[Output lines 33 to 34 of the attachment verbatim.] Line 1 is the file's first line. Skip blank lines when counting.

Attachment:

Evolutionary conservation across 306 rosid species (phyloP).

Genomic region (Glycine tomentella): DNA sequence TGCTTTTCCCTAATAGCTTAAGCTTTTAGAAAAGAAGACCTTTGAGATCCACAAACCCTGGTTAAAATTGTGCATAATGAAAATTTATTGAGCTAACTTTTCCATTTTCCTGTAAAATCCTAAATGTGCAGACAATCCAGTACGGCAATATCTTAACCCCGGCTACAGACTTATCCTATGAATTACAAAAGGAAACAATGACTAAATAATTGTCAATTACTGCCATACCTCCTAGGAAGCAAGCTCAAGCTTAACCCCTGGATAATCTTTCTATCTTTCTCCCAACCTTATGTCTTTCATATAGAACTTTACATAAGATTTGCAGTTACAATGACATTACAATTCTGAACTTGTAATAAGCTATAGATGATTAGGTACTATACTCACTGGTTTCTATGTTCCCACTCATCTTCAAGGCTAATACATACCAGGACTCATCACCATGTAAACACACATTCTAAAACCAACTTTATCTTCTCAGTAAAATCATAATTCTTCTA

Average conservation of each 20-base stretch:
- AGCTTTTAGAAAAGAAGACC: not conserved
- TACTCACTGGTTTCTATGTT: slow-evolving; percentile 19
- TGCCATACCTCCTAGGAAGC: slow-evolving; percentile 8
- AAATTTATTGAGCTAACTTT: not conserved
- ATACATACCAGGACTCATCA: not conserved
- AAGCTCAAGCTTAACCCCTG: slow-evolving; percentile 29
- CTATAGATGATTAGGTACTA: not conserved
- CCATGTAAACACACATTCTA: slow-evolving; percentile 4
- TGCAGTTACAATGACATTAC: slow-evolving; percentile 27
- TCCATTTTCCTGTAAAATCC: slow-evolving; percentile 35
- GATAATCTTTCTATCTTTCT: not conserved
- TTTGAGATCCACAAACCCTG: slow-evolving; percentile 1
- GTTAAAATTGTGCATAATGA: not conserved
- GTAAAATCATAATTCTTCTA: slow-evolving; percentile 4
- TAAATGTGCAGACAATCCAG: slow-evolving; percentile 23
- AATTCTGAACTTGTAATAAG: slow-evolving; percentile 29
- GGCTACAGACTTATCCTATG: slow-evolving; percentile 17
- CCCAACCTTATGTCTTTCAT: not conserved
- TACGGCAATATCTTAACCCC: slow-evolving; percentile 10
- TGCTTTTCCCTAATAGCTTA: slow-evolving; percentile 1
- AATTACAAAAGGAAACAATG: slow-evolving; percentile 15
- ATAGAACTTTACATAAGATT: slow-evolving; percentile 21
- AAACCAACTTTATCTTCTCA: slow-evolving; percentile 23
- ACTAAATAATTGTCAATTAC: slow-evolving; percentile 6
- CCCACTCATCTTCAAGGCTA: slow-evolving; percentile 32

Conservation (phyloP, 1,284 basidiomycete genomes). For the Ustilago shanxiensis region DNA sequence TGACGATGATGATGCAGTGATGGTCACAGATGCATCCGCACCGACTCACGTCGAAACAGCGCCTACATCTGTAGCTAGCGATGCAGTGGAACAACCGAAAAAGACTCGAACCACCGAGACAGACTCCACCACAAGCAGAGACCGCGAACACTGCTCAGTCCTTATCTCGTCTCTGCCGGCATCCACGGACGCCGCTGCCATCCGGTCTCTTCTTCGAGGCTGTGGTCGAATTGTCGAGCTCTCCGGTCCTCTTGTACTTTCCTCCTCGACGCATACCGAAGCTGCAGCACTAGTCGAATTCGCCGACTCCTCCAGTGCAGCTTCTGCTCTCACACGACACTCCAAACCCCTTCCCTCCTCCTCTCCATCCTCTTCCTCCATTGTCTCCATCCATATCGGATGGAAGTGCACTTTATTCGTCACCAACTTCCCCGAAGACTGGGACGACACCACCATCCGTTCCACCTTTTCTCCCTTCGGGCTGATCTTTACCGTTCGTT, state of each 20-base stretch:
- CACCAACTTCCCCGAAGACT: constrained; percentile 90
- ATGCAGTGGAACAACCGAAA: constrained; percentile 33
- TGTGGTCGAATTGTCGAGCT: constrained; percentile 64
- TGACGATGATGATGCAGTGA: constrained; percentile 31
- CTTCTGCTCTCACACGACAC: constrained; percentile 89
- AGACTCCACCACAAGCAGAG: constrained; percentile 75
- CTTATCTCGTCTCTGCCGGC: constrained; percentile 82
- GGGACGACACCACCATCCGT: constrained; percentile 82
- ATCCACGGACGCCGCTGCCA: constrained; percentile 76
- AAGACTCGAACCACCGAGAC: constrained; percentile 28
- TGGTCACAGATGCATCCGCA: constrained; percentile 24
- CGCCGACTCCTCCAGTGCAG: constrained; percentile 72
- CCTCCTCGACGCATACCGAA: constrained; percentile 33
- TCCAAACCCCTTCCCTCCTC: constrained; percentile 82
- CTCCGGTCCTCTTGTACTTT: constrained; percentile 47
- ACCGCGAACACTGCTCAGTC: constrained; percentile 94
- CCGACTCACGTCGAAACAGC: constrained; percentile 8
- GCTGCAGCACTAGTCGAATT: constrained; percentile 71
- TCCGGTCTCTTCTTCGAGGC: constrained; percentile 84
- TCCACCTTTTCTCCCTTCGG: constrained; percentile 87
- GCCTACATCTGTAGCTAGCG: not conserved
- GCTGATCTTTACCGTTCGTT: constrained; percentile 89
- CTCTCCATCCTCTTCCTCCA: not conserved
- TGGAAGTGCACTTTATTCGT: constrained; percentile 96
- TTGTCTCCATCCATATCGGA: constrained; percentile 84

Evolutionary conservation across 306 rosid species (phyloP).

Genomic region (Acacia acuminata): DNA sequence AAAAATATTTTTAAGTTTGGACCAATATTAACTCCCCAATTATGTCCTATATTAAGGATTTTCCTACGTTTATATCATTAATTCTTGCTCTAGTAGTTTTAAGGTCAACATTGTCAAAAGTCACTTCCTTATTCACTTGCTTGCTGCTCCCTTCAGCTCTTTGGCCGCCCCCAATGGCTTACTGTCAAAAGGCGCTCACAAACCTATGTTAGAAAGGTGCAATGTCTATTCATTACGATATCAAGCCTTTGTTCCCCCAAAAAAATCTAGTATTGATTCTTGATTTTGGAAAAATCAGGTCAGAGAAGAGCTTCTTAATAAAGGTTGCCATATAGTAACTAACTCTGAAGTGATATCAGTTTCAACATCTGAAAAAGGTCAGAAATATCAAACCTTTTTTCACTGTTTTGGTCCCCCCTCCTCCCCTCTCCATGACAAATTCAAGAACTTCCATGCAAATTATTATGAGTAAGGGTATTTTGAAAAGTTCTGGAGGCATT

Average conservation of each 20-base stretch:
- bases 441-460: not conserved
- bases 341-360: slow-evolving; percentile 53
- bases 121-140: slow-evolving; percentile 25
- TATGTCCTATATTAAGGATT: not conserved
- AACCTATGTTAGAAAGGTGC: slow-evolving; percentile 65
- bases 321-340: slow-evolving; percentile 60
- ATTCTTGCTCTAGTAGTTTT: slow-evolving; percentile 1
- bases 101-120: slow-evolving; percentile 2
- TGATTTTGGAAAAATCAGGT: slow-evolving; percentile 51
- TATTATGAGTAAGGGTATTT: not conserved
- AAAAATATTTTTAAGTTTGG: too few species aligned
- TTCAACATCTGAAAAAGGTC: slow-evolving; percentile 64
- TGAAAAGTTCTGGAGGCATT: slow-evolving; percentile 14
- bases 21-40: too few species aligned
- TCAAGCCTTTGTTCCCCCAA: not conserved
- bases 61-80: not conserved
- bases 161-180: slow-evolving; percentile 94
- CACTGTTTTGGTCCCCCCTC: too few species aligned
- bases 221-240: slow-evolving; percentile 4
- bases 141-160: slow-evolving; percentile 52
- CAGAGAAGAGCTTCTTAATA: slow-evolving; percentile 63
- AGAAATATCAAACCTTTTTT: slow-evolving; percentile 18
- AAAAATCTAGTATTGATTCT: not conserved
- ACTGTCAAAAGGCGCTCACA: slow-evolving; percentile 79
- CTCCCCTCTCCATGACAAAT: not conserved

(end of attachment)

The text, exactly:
- TGACGATGATGATGCAGTGA: constrained; percentile 31
- CTTCTGCTCTCACACGACAC: constrained; percentile 89